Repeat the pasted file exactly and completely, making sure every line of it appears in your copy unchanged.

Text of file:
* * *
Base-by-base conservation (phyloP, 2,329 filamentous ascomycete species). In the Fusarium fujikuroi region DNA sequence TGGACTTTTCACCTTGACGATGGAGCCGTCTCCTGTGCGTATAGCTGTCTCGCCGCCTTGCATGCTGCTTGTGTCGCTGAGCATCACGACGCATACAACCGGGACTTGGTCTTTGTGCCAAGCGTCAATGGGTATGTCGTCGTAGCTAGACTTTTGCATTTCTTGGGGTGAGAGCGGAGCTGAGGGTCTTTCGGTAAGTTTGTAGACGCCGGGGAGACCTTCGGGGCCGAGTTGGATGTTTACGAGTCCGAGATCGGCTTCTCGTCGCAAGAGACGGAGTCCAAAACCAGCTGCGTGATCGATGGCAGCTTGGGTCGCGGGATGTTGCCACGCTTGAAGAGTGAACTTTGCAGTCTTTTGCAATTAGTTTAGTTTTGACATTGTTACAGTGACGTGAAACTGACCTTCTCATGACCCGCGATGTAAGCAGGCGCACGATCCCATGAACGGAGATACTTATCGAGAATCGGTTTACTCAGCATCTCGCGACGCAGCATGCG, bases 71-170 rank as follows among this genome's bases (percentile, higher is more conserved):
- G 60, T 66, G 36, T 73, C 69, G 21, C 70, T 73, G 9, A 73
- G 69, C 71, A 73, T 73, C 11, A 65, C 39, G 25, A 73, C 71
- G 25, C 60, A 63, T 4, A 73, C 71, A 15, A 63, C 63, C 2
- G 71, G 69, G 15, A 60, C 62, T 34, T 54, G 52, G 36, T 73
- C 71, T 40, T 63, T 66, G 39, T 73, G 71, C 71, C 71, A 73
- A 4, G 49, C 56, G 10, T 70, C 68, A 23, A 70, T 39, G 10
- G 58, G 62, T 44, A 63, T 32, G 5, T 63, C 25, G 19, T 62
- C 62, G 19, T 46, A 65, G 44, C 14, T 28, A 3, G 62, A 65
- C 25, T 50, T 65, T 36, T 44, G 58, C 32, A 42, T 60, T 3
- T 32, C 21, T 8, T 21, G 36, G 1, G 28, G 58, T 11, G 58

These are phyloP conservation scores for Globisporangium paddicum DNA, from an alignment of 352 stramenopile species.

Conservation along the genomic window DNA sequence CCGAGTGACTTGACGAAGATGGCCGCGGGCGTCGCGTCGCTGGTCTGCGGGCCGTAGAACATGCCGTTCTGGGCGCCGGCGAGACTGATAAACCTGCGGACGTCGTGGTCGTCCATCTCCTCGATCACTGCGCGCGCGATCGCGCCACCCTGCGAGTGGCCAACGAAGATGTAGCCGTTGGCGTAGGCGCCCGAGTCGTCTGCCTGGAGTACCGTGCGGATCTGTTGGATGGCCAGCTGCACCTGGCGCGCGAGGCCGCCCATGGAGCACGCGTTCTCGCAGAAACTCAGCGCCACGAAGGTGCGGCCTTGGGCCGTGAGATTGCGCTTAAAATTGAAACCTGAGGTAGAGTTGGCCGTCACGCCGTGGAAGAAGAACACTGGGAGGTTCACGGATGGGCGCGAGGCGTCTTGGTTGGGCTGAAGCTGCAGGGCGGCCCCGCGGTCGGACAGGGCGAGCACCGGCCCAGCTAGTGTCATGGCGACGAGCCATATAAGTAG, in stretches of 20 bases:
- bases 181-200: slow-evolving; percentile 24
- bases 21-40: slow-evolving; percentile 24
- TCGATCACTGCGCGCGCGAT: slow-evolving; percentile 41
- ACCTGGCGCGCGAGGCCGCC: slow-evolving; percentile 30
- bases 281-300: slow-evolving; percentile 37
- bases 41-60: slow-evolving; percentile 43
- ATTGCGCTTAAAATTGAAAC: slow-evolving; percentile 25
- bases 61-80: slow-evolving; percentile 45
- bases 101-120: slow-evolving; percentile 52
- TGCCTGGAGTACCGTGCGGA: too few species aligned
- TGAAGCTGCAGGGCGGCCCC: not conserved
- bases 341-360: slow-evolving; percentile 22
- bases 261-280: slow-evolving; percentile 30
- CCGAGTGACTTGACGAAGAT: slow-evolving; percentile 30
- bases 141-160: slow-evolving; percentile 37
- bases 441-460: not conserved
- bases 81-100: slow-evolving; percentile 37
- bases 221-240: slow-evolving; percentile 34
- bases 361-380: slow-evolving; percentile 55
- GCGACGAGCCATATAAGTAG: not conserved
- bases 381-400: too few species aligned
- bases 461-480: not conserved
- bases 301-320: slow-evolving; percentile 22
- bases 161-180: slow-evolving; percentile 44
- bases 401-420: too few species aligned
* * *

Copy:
Base-by-base conservation (phyloP, 2,329 filamentous ascomycete species). In the Fusarium fujikuroi region DNA sequence TGGACTTTTCACCTTGACGATGGAGCCGTCTCCTGTGCGTATAGCTGTCTCGCCGCCTTGCATGCTGCTTGTGTCGCTGAGCATCACGACGCATACAACCGGGACTTGGTCTTTGTGCCAAGCGTCAATGGGTATGTCGTCGTAGCTAGACTTTTGCATTTCTTGGGGTGAGAGCGGAGCTGAGGGTCTTTCGGTAAGTTTGTAGACGCCGGGGAGACCTTCGGGGCCGAGTTGGATGTTTACGAGTCCGAGATCGGCTTCTCGTCGCAAGAGACGGAGTCCAAAACCAGCTGCGTGATCGATGGCAGCTTGGGTCGCGGGATGTTGCCACGCTTGAAGAGTGAACTTTGCAGTCTTTTGCAATTAGTTTAGTTTTGACATTGTTACAGTGACGTGAAACTGACCTTCTCATGACCCGCGATGTAAGCAGGCGCACGATCCCATGAACGGAGATACTTATCGAGAATCGGTTTACTCAGCATCTCGCGACGCAGCATGCG, bases 71-170 rank as follows among this genome's bases (percentile, higher is more conserved):
- G 60, T 66, G 36, T 73, C 69, G 21, C 70, T 73, G 9, A 73
- G 69, C 71, A 73, T 73, C 11, A 65, C 39, G 25, A 73, C 71
- G 25, C 60, A 63, T 4, A 73, C 71, A 15, A 63, C 63, C 2
- G 71, G 69, G 15, A 60, C 62, T 34, T 54, G 52, G 36, T 73
- C 71, T 40, T 63, T 66, G 39, T 73, G 71, C 71, C 71, A 73
- A 4, G 49, C 56, G 10, T 70, C 68, A 23, A 70, T 39, G 10
- G 58, G 62, T 44, A 63, T 32, G 5, T 63, C 25, G 19, T 62
- C 62, G 19, T 46, A 65, G 44, C 14, T 28, A 3, G 62, A 65
- C 25, T 50, T 65, T 36, T 44, G 58, C 32, A 42, T 60, T 3
- T 32, C 21, T 8, T 21, G 36, G 1, G 28, G 58, T 11, G 58

These are phyloP conservation scores for Globisporangium paddicum DNA, from an alignment of 352 stramenopile species.

Conservation along the genomic window DNA sequence CCGAGTGACTTGACGAAGATGGCCGCGGGCGTCGCGTCGCTGGTCTGCGGGCCGTAGAACATGCCGTTCTGGGCGCCGGCGAGACTGATAAACCTGCGGACGTCGTGGTCGTCCATCTCCTCGATCACTGCGCGCGCGATCGCGCCACCCTGCGAGTGGCCAACGAAGATGTAGCCGTTGGCGTAGGCGCCCGAGTCGTCTGCCTGGAGTACCGTGCGGATCTGTTGGATGGCCAGCTGCACCTGGCGCGCGAGGCCGCCCATGGAGCACGCGTTCTCGCAGAAACTCAGCGCCACGAAGGTGCGGCCTTGGGCCGTGAGATTGCGCTTAAAATTGAAACCTGAGGTAGAGTTGGCCGTCACGCCGTGGAAGAAGAACACTGGGAGGTTCACGGATGGGCGCGAGGCGTCTTGGTTGGGCTGAAGCTGCAGGGCGGCCCCGCGGTCGGACAGGGCGAGCACCGGCCCAGCTAGTGTCATGGCGACGAGCCATATAAGTAG, in stretches of 20 bases:
- bases 181-200: slow-evolving; percentile 24
- bases 21-40: slow-evolving; percentile 24
- TCGATCACTGCGCGCGCGAT: slow-evolving; percentile 41
- ACCTGGCGCGCGAGGCCGCC: slow-evolving; percentile 30
- bases 281-300: slow-evolving; percentile 37
- bases 41-60: slow-evolving; percentile 43
- ATTGCGCTTAAAATTGAAAC: slow-evolving; percentile 25
- bases 61-80: slow-evolving; percentile 45
- bases 101-120: slow-evolving; percentile 52
- TGCCTGGAGTACCGTGCGGA: too few species aligned
- TGAAGCTGCAGGGCGGCCCC: not conserved
- bases 341-360: slow-evolving; percentile 22
- bases 261-280: slow-evolving; percentile 30
- CCGAGTGACTTGACGAAGAT: slow-evolving; percentile 30
- bases 141-160: slow-evolving; percentile 37
- bases 441-460: not conserved
- bases 81-100: slow-evolving; percentile 37
- bases 221-240: slow-evolving; percentile 34
- bases 361-380: slow-evolving; percentile 55
- GCGACGAGCCATATAAGTAG: not conserved
- bases 381-400: too few species aligned
- bases 461-480: not conserved
- bases 301-320: slow-evolving; percentile 22
- bases 161-180: slow-evolving; percentile 44
- bases 401-420: too few species aligned